Help in the fight against DMCA anti-circumvention rules by December 7th

The United States Copyright Office is now accepting comments in support of exemptions to the Digital Millennium Copyright Act's (DMCA) anti-circumvention provisions, and we need your help by December 7th to ensure that every new exemption is granted.

The DMCA has been making headlines recently for all the wrong reasons. The Recording Industry Association of America (RIAA) recently was able to temporarily have youtube-dl removed from GitHub, via a poorly thought out take down notice. GitHub has now restored youtube-dl, but not before forcing some changes to the project. While the safe harbor provisions of the DMCA can have some use, it's clearly an abuse for the RIAA to interfere with such a project -- particularly given that part of their notice was a claim about some sort of violation of YouTube's rights, not the RIAA's, and was related to a different section of the DMCA, the section 1201 anti-circumvention provisions. Those provisions create legal penalties for avoiding Digital Restrictions Management (DRM), and even harsher penalties for sharing the tools to do so.

This last point -- the separate penalties for sharing tools used to remove restrictions -- is especially important. Recently, Google demanded GitHub take down tools used to work around its Widevine DRM. This just underscores that users will be unable to take advantage of even approved exemptions, unless they are able to write their own tools from scratch to get the DRM out of their way. It's like saying everyone is free to cook what they want in their own kitchen, but buying and selling stoves is illegal.

The anti-circumvention provisions are destructive to the rights of users, only marginally mitigated by a broken exemptions system. As we wrote previously:

Every three years, supporters of user rights are forced to go through a Kafkaesque process fighting for exemptions from the anti-circumvention provisions of the DMCA... In short, under the DMCA's rules, everything not permitted is forbidden. Unless we expend time and resources to protect and expand exemptions, users could be threatened with legal consequences for circumventing the DRM on their own devices and software and could face criminal penalties for sharing tools that allow others to do the same. Exemptions don't fix the harm wrought by the DMCA's anti-circumvention provisions, but they're the only crumbs Congress deigned to throw us when they tossed out our rights as users.

As luck would have it, as the RIAA is abusing the take down system, the next round of this exemptions process is well underway. The Copyright Office announced that they had compiled 17 classes of proposed exemptions, and is now taking comments in support of those exemptions. Each exemption has to narrowly target a particular use, so while each one granted is a victory, it's only incremental progress. While this system is unfair to users and activists, gaining back even some control over our computing is important.

Of particular interest in this round of the exemptions process is proposed Class 16: Copyright License Investigation. This class would enable organizations like the Free Software Foundation to peek inside DRM-encumbered software to find out if free software is locked inside. Without this exemption, violators could hide behind DRM in order to cloak their violations of the GNU General Public License (GPL) or other copyleft licenses. This proposed exemption is not only important for the FSF's work handling GPL compliance for the GNU Project, but it also showcases the absurdity of the whole anti-circumvention provisions regime. How can it be that those who violate copyright can be shielded from discovery by a law ostensibly meant to protect copyright? Why is any user at legal risk for accessing software they are entitled to under the terms of a free software license? Or for sharing tools to control that same software?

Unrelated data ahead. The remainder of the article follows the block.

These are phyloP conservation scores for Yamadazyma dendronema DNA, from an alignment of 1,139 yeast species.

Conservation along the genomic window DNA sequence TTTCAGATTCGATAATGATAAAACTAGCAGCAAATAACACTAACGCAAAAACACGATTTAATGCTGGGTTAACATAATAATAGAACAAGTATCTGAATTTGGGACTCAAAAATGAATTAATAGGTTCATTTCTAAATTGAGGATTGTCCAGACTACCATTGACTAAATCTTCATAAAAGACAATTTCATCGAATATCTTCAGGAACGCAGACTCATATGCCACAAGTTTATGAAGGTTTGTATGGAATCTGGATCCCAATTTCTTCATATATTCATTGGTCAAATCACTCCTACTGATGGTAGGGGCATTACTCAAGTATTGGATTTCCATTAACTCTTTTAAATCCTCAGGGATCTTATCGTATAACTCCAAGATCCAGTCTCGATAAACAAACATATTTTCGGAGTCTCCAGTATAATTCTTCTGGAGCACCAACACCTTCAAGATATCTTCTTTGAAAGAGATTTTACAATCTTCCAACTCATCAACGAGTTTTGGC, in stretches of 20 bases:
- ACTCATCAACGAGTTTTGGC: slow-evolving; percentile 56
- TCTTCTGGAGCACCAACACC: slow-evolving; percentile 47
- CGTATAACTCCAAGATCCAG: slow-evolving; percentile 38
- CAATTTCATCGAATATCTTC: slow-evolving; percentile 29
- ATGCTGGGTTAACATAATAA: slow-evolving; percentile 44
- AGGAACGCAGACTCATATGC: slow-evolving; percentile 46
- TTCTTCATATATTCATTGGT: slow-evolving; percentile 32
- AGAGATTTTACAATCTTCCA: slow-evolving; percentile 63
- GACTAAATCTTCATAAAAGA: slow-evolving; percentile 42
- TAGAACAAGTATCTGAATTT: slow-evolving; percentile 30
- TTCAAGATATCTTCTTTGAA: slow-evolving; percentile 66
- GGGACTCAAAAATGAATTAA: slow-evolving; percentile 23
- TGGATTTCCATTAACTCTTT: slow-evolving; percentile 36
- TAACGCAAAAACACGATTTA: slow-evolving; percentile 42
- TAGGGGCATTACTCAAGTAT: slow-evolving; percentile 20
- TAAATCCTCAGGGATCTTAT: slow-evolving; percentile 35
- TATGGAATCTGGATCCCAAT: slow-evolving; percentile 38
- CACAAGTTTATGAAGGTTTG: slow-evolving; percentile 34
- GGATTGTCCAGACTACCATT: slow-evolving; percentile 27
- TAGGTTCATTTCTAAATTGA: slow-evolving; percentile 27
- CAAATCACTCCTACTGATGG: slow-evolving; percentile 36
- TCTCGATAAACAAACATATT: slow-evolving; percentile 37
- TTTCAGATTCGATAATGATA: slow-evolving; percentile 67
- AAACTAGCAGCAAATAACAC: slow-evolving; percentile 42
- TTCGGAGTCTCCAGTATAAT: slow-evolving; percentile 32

The answer, of course, is that DRM has nothing to do with enforcing copyright law, and everything to do with control. It lets companies control their users so they can't repair their own devices. It gives governments extra-judicial control over their citizens. It lets copyright violators control access to the evidence of their violations. It's time we took back control!

We won't stop until the anti-circumvention provisions of the DMCA are repealed, and this mess of an exemptions process is ended. But for now, we don't want to pass up on the opportunity to claw back at least some of our rights. As we have repeatedly done over the decades since the DMCA was enacted, we are once again supporting each and every proposed class of exemptions. From exemptions for librarians wanting to preserve our cultural heritage, to exemptions for activists working to improve accessibility via transcription, to exemptions for users wanting to jailbreak streaming devices, and yes, even exemptions for nonprofits fighting to keep free software free: we want every right that was stolen from us returned to us all.

As we have in years past, we're asking everyone to join in our comments in support of each and every exemption. Every voice makes a difference. Will you aid us in taking back control? Here is how you can help:

  • Support our comments for new exemptions by emailing us at by December 7th. We just need your name and state (or country, if you are outside the US) to add your voice to the chorus. With the US exporting its software and bad laws around the world, we need all the help we can get.

  • Keep up to date on this battle and the larger fight against DRM by subscribing to our mailing list.

  • Support our work in this area by becoming an associate member. The FSF is in the middle of our annual fundraiser, and associate members offer the continued support the Defective by Design campaign needs to continue the fight to take back control.